Theatre Review: High Society @ Upstairs At The Gatehouse

By JamesD Last edited 101 months ago
Theatre Review: High Society @ Upstairs At The Gatehouse

highsoc_jan10.jpg Until the end of January there's still time to treat yourself to a feast of classic Cole Porter tunes including 'Let's Misbehave' and 'Who Wants To Be a Millionaire?' Upstairs at the Gatehouse, Highgate in their impressive revival of High Society.

The musical started out as a 1956 film with Grace Kelly, Bing Crosby and Frank Sinatra, but is presented here in its belated 1998 Broadway adaptation with additional Porter numbers interpolated. The film took its story, of a wealthy socialite called Tracy Lord whose wedding plans are disrupted by the simultaneous arrival of her ex-husband and an attractive journalist, from the earlier play and film The Philadelphia Story. However, director John Plews has ingeniously transposed the action from its original American setting to Hampshire. So in summary, this production is an Anglicised version of a Broadway adaptation of a Hollywood musical based on an earlier film of a stage play!

While this may sound complicated, the breezy and colourful production makes it all seem effortlessly simple. The music alone is a joy, and the choreography is accomplished. The younger cast members are all of a very high standard, with Peter Kenworthy particularly striking as Tracy's suave ex-husband Dexter, demonstrating charisma and a warm tone.

While it's true that some of the quick-fire banter of songs such as 'Well, Did You Evah!' gets lost amid the music and on-stage action, this is more than made up for by the exuberant energy of the performers. And if at times the camp bedroom farce and English accents combine into something closer to a Carry On film than anything Porter would recognise, this actually helps to rejuvenate what might otherwise seem quite a dated show.

Definitely not one to miss if you like your musicals as sparkling and heady as vintage champagne.

High Society runs until 31st January at Upstairs at the Gatehouse, Highgate. Tickets are from £10.

Last Updated 15 January 2010

JohnnyFox

It's hard to say what's added to 'High Society' by transposing it to Hampshire from New England (or Rhode Island or Philadelphia or wherever else this much-re-worked piece claims to originate) except to save the cost of a dialogue coach, since the manners and mores are still largely American.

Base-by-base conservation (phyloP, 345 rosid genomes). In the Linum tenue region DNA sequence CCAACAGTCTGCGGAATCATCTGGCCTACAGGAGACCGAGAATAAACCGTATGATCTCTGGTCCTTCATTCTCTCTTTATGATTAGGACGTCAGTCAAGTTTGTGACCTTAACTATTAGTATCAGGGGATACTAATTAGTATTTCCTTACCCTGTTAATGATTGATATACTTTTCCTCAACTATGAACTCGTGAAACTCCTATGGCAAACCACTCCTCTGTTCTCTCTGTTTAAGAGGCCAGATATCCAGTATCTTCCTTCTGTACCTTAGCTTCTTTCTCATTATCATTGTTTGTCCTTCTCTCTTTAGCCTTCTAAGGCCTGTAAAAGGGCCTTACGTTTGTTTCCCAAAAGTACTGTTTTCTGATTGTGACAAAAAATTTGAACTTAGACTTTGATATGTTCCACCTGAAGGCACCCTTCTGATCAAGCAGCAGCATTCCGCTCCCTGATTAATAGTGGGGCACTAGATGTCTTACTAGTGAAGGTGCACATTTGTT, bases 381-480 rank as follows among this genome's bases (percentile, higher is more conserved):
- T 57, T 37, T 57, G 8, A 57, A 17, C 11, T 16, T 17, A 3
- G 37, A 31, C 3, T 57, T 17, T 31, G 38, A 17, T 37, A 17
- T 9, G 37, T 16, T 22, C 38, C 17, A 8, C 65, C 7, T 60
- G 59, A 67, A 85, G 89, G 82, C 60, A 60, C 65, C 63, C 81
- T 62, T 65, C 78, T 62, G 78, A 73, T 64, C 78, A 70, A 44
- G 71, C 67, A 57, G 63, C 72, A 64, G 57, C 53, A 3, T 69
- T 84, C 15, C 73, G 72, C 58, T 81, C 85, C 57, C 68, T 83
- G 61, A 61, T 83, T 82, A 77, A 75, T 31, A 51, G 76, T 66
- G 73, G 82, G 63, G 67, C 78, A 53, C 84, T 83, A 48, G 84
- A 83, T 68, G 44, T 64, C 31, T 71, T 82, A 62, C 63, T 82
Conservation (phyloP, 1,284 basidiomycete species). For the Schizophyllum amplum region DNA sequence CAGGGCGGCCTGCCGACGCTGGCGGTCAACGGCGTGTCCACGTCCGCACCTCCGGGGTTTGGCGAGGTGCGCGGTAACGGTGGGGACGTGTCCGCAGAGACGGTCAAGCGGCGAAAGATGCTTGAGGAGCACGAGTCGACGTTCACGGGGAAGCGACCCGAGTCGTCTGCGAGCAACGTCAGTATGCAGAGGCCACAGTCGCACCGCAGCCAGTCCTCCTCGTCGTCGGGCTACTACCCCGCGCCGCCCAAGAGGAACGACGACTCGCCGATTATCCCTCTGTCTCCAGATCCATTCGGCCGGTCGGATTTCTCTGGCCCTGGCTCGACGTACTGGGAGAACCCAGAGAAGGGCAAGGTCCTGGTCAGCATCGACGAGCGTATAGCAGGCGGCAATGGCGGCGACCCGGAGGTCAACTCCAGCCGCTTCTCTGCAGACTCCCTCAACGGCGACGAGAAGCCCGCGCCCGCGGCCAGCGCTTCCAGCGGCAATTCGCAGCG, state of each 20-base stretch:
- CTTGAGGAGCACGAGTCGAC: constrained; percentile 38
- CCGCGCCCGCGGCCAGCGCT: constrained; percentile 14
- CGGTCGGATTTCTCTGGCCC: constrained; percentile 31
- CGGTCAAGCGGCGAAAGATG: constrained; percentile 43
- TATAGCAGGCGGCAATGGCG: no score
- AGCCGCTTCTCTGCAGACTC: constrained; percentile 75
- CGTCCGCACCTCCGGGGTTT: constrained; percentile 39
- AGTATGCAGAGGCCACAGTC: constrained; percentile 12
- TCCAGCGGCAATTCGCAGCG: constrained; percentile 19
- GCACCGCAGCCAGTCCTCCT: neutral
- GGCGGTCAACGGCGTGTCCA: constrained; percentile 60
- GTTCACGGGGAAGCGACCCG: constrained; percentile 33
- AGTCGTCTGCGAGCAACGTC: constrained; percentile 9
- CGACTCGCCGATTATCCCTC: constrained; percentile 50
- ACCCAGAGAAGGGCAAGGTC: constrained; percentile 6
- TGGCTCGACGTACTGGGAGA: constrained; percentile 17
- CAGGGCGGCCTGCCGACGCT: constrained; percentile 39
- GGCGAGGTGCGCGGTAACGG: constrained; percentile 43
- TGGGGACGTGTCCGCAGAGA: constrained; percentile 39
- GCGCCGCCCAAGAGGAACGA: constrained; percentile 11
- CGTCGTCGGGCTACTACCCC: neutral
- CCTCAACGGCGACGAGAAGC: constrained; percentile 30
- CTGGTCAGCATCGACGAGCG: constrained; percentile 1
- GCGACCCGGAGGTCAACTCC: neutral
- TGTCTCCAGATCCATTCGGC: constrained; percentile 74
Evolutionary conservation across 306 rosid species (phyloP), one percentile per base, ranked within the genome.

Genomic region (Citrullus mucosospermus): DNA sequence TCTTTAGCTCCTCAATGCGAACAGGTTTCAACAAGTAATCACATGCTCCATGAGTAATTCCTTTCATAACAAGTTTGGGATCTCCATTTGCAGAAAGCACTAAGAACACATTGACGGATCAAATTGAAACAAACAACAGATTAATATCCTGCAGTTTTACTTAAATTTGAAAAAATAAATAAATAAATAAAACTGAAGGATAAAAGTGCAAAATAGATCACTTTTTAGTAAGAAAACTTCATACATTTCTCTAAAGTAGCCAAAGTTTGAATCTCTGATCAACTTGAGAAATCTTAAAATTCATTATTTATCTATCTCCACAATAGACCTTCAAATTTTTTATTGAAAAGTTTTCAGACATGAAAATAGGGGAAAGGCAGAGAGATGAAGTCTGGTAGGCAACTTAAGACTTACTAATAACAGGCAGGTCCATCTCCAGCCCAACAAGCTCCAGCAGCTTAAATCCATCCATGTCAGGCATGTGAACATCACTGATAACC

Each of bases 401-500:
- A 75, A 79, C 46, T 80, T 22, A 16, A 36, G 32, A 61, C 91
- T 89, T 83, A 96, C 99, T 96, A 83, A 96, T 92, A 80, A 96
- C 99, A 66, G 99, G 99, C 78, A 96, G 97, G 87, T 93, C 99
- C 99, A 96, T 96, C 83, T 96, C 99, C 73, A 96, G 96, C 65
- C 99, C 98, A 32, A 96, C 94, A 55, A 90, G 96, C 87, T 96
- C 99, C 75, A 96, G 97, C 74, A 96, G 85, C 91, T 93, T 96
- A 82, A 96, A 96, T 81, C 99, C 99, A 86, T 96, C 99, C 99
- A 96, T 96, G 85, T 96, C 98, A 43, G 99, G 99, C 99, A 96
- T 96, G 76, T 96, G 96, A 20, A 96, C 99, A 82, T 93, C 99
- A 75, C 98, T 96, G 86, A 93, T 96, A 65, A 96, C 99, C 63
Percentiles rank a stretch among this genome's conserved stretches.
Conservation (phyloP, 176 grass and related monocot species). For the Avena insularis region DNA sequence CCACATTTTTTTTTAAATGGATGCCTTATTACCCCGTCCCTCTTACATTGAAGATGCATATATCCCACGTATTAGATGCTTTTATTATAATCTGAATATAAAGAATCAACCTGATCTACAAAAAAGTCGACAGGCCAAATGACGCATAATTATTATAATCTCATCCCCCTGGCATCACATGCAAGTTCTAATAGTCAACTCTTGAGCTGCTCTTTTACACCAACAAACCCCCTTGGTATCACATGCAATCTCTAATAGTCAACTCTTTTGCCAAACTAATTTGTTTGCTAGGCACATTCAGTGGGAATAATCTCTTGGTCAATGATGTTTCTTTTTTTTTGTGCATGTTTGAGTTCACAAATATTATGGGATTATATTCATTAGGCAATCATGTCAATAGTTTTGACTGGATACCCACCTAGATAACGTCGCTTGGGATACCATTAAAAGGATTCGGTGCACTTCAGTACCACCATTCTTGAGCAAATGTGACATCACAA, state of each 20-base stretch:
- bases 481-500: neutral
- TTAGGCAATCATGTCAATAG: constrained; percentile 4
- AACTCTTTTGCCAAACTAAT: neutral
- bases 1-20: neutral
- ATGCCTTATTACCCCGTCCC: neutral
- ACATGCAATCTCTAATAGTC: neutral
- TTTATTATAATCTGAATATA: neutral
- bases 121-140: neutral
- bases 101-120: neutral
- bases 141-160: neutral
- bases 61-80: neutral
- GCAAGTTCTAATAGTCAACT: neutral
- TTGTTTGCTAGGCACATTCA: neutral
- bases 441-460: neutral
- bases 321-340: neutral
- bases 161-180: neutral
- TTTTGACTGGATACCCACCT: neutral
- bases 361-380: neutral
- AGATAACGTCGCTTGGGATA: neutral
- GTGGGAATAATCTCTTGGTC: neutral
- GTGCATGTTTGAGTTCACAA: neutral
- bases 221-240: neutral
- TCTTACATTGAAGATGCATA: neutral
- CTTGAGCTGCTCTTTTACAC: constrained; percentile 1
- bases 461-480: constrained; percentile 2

Of all the musicals that have been successfully 'chamberised' Upstairs at the Gatehouse by either the resident and relentlessly inventive Plews family or visiting Thom Southerland, High Society is arguably the most stupid. The plot is butchered from the Katharine Hepburn movie vehicle 'The Philadelphia Story' to the point at which it no longer makes sense as Tracy (or Samantha) Lord does or doesn't marry (or re-marry, or not divorce) CK or Dexter Haven, or the bloke once played by Frank Sinatra or possibly Bing Crosby.

Even in a much more lavish production two years ago at Regent's Park Open Air Theatre it was impossible to follow the plot, and the fact that so many of the songs for the stage musical had to be mined from the Cole Porter archive rather than written specifically for the piece, adds to the confused dilution.

Some of the comedy, and lots of the musicality are unfortunately lost from this production - despite her energetic performance, Austrlian Kirby Hughes tries to steer a course between icy Grace Kelly and wisecracking Kate Hepburn but succeeds at neither, although she sings well except in the desperate opener 'Riding High' which Merman might once have got away with in front of an indulgent crowd, but now should be cut. As should most of the dialogue and business for the annoying moppet younger sister.

None of the suitors is handsome or charismatic enough to claim the heiress's hand, and it's odd that the moments when the men work best is where they sing together (rather than with the ladies) and there was a moment in 'Well Did You Evah' when it almost took off.

Otherwise, despite my enthusiasm and respect for the Swiss Family Plewis, this was the night they invented Pomagne.